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Chicago

Shipping Industry Poised for Major Change Says Report by Jones Lang LaSalle

Firm’s PAGI report analyzes real estate surrounding transport hubs; recovery expected in 2011


CHICAGO, August 27, 2009 — While property fundamentals around U.S. ports have stagnated in response to a slowing economy, ports are undertaking massive capital investment plans to remain competitive once trade rebounds, says Jones Lang LaSalle in its Ports, Airports and Global Infrastructure (PAGI) report.  Key findings in the report, which examines real estate surrounding the nation’s transportation hubs, are that weak global trade flows have destabilized U.S. port growth and supply is outpacing demand in many markets.
 
“Fuelled by years of growth in containerized import and export traffic, many gateway markets in the U.S. expanded their inventory of logistics space at a frenetic pace,” said Craig Meyer, Managing Director and head of Jones Lang LaSalle’s Industrial practice.  “Once cargo volumes collapsed in 2007 and 2008, property fundamentals quickly deteriorated.”
 
“The global shipping industry has advanced profoundly in the last 15 years and ports across the nation have experienced double digit growth as a result.  Globalization and technology have driven new and more sophisticated supply chain operations and have spurred the seismic shift in how goods are transported across the planet, a modern day equivalent to the industrial revolution,” said Meyer. “Despite the global economic downturn, many U.S. ports are investing billions of dollars to position themselves for future strategic growth.”
 
The PAGI report describes the significant $5.25 billion expansion of the Panama Canal which will fundamentally alter global shipping patterns, allowing larger ships to pass through its locks.  With larger cargo shipments on the move, goods can reach the East Coast both easily and economically. This will spark competition amongst emerging ports on the East Coast as they vie for a permanent share of waterborne transpacific container traffic.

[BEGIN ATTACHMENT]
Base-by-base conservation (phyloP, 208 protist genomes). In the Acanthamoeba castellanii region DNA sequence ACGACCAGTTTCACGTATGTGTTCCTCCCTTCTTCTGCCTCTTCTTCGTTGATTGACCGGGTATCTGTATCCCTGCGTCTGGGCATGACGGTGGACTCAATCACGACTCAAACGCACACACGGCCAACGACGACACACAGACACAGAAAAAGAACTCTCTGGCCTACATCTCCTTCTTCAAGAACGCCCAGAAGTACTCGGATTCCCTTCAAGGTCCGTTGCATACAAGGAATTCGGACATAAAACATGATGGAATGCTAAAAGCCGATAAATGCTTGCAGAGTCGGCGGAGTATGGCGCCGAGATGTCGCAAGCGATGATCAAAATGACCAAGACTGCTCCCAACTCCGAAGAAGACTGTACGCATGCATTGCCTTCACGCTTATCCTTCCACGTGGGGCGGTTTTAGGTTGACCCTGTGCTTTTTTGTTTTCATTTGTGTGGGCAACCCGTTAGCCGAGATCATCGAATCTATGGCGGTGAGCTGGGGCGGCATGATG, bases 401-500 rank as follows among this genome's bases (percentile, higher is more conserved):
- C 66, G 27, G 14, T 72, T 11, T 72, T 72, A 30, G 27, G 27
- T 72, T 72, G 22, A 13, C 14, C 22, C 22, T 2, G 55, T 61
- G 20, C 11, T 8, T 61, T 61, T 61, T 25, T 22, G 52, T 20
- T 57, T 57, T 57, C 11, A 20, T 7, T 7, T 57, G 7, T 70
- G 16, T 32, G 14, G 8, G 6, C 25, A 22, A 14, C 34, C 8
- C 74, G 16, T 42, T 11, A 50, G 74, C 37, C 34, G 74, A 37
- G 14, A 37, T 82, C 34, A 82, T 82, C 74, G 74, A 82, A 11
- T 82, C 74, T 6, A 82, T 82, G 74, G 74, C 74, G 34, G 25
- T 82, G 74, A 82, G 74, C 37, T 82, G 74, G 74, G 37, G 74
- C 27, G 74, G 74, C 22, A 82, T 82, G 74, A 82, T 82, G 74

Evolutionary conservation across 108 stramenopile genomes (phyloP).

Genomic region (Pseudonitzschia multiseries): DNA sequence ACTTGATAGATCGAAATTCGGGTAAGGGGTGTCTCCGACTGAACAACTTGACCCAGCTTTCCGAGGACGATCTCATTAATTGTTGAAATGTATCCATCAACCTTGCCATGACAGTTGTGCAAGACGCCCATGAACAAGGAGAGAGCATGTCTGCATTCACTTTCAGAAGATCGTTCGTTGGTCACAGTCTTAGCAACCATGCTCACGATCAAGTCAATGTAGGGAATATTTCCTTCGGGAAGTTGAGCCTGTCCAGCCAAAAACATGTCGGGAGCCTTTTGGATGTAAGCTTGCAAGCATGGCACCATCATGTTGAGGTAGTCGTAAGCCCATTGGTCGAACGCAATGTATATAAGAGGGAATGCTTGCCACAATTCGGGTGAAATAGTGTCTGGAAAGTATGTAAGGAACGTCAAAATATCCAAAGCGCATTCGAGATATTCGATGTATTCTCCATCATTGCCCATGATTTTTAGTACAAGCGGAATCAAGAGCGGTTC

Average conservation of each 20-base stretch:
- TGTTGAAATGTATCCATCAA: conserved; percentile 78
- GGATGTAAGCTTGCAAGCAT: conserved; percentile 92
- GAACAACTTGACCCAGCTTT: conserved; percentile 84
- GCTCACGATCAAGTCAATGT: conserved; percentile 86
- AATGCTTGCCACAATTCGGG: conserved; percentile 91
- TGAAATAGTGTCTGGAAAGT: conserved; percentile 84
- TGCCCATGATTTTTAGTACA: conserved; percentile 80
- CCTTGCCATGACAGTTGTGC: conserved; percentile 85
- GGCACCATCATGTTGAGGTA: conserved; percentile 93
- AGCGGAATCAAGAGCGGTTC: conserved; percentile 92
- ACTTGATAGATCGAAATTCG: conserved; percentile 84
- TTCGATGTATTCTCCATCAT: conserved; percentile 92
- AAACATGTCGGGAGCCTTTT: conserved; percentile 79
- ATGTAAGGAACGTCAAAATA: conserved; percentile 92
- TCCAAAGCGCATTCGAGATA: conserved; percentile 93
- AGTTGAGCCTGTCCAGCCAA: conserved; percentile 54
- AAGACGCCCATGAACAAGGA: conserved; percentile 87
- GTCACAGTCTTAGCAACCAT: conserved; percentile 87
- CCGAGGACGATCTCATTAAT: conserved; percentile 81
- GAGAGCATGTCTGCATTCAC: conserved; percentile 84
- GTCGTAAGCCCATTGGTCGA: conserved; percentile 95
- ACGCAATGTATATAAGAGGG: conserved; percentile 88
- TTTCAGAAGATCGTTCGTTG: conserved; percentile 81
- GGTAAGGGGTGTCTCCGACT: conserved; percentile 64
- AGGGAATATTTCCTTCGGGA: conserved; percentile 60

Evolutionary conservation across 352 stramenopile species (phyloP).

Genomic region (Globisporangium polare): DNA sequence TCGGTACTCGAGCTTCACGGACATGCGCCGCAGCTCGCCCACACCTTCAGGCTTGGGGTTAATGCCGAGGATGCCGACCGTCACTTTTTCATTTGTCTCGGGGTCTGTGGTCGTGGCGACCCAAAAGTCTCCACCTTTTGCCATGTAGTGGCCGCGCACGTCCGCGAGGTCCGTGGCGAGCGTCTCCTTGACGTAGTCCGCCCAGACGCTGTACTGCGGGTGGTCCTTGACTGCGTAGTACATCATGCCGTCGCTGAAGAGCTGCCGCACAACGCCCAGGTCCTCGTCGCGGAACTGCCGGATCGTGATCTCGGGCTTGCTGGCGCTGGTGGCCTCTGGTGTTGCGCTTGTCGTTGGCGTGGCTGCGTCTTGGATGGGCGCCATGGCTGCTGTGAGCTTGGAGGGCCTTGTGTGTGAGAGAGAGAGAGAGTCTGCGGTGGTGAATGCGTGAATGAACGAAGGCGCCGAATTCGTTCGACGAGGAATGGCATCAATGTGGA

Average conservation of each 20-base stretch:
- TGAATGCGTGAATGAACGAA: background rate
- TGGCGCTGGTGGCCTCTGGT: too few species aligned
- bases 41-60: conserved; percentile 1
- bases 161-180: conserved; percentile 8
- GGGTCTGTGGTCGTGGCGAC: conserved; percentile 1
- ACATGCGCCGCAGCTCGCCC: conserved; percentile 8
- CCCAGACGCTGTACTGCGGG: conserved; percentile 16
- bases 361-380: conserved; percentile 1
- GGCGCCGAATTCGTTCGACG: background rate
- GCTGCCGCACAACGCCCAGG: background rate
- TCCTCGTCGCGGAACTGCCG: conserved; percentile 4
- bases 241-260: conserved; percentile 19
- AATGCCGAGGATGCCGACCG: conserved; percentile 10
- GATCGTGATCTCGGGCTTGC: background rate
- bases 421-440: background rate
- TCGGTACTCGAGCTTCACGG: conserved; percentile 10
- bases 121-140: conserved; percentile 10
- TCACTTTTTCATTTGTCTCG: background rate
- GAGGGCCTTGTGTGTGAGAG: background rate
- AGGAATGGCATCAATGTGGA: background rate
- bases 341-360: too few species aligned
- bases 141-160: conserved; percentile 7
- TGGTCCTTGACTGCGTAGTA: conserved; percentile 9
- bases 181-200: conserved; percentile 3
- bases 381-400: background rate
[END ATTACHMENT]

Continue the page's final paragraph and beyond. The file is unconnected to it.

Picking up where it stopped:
East Coast port markets with deep-draft channels and sufficient intermodal networks such as the Port of New York/New Jersey, Savannah and Virginia are poised to capture the greatest market share and this will rock the historical dominance of the West Coast ports
 
“Although West Coast ports have experienced the most severe declines in cargo volumes, they have not fallen victim to high vacancy rates owing to over development seen in other U.S. ports across the country,” said John Carver, Executive Vice President, Jones Lang LaSalle. “The Los Angeles/Long Beach market has remained relatively buoyant compared to the national average, but in markets such as Houston, Savannah and Jacksonville, supply has surpassed demand.   We expect a correction in the market to begin in 2011 and ports to regain their importance as major regional economic drivers.”
 
“Even as trade grows, the West Coast’s share of cargo traffic is likely to decline and we anticipate a greater percentage of traffic volume increase will be felt at East Coast ports as their market share continues to grow over the next 10-20 years,” Carver continued.
 
The Port of Los Angeles has the largest capacity at 7.8 million TEUs (Twenty foot equivalent units) and the highest asking rents at $7.58 per square foot.  The Port of Savannah and Port of Charleston have the highest vacancy rates, while the Port of Seattle and Long Beach have seen the largest year-on-year declines in cargo volume at -13.6 percent and -13.2 percent, respectively.